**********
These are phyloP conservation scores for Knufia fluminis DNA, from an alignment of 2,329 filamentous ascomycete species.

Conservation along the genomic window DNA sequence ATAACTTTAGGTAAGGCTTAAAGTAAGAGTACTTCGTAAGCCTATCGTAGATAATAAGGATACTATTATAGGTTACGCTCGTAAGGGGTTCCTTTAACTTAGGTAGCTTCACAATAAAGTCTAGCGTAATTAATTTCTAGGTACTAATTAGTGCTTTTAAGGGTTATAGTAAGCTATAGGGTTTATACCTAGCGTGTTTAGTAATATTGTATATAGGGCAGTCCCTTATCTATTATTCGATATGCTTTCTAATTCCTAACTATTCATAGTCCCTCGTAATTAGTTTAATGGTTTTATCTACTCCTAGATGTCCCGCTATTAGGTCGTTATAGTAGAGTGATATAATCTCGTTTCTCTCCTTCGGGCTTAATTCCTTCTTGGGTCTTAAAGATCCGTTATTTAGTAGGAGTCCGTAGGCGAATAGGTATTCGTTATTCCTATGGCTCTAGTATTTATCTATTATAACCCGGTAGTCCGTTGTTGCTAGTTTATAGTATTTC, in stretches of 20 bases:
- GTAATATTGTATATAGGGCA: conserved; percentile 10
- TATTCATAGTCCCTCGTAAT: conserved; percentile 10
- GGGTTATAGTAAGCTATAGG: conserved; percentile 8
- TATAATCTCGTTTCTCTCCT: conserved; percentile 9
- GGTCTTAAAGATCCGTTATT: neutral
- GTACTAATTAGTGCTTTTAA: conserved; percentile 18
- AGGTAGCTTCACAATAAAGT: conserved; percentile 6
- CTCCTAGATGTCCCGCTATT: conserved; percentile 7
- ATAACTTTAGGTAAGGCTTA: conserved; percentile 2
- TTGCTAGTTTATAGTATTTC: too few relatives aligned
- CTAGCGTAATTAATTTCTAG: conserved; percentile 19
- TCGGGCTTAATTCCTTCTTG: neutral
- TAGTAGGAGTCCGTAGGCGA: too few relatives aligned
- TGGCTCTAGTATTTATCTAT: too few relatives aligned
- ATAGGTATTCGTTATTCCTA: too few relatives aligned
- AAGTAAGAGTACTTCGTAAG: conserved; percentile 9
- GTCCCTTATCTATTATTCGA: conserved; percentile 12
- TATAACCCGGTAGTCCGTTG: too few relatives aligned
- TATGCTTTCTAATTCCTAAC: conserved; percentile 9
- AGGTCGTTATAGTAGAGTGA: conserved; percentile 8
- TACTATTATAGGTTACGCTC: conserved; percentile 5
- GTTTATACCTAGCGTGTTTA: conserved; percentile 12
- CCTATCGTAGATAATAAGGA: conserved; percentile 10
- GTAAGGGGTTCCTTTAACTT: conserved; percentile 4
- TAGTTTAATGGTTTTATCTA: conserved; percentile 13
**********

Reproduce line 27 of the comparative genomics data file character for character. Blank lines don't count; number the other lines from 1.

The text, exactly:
- TAGTTTAATGGTTTTATCTA: conserved; percentile 13